Many of the posters in our collection were produced using lithography, a print technique dating back to the 1860s and used right up to the 1970s. I recently went to a training day at Reading University to learn how lithography works.
When a railway company needed a poster they would have commissioned an artist or studio to design it for them. The poster design was not then photographed and printed, but was given over to a highly trained lithographer (or team of lithographers) who would faithfully reproduce it for mass production.
The basic lithographic process involves making marks with a greasy crayon or ink on a piece of limestone that has been ground down and made smooth. The limestone is absorbent and absorbs the grease. The surface of the stone is then chemically treated to bind the grease to the stone, damped with water and finally inked using a greasy printing ink. The ink sticks to the greasy marks but is repelled by the water, allowing the design to be printed.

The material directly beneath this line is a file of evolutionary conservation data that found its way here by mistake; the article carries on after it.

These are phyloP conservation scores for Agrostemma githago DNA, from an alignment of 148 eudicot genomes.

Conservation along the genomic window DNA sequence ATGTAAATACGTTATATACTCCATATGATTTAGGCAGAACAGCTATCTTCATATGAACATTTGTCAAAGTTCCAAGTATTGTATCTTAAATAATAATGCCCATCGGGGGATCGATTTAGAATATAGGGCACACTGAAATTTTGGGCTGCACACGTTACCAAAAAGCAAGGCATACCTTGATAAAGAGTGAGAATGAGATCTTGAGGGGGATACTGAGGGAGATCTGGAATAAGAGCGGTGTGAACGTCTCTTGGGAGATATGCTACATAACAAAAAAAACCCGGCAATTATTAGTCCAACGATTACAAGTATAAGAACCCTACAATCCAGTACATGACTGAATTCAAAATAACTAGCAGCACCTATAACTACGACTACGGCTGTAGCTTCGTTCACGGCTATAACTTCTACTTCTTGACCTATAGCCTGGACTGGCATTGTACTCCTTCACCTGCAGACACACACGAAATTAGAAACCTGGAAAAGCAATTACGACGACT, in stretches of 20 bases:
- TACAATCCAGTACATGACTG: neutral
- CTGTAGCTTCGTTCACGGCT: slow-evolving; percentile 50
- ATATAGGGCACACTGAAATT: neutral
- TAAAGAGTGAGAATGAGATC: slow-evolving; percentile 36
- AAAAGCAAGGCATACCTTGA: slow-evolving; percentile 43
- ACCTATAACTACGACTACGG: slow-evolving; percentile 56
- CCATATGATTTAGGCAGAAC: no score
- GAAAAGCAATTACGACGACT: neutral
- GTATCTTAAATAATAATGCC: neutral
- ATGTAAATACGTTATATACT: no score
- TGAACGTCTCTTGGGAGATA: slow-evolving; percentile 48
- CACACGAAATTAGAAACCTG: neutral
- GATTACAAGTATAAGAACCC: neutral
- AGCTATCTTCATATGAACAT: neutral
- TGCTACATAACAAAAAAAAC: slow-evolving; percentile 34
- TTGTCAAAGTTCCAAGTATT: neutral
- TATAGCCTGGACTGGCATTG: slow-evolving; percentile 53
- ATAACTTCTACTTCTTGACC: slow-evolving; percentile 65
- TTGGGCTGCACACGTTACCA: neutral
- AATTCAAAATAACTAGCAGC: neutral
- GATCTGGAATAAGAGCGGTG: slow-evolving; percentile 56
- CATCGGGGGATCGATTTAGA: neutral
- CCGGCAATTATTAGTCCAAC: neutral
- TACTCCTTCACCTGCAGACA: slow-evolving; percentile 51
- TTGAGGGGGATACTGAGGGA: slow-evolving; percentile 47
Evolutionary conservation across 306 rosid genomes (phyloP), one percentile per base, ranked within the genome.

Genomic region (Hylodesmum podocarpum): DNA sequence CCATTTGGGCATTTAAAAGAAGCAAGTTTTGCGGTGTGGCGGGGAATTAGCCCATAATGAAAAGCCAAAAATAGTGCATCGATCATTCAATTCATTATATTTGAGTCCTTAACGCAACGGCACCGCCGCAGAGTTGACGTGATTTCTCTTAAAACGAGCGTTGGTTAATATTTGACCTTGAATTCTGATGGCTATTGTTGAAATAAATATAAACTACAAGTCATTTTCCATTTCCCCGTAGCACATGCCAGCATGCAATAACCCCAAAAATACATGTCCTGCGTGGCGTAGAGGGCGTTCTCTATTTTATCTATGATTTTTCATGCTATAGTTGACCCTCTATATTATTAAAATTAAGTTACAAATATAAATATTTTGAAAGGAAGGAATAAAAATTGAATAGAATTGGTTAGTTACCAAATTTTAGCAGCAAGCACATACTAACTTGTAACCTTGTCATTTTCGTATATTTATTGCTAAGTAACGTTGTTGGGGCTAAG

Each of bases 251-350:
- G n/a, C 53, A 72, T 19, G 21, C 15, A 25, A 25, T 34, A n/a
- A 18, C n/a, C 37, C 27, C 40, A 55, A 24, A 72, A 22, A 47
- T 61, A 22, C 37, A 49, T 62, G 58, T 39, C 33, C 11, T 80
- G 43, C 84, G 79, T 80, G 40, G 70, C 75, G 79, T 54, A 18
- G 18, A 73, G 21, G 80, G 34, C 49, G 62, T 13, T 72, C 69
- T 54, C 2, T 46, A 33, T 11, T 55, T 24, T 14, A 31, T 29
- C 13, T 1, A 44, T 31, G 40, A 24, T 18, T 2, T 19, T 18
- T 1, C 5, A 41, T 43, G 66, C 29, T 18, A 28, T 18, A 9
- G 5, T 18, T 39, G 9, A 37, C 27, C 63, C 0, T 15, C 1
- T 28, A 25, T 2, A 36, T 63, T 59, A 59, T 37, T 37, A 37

The process of colour lithography (chromolithography) required to reproduce posters was a complex one and indicates the necessity for the 7 year apprenticeship that lithographers went through. First of all a ‘key line drawing’ would be made defining every single change of hue, tone, line or edge (see this example on Flickr). This was an incredibly complex drawing from which the colour separations were then made.
A stone was prepared for each colour required based on the keyline drawing and they were over-printed to form the image. Colours could be overprinted to create different colours and tones to produce the final design.
These lithographers were incredibly skilled and talented individuals whose anonymous work allowed the designs of more well known poster artists to shine through.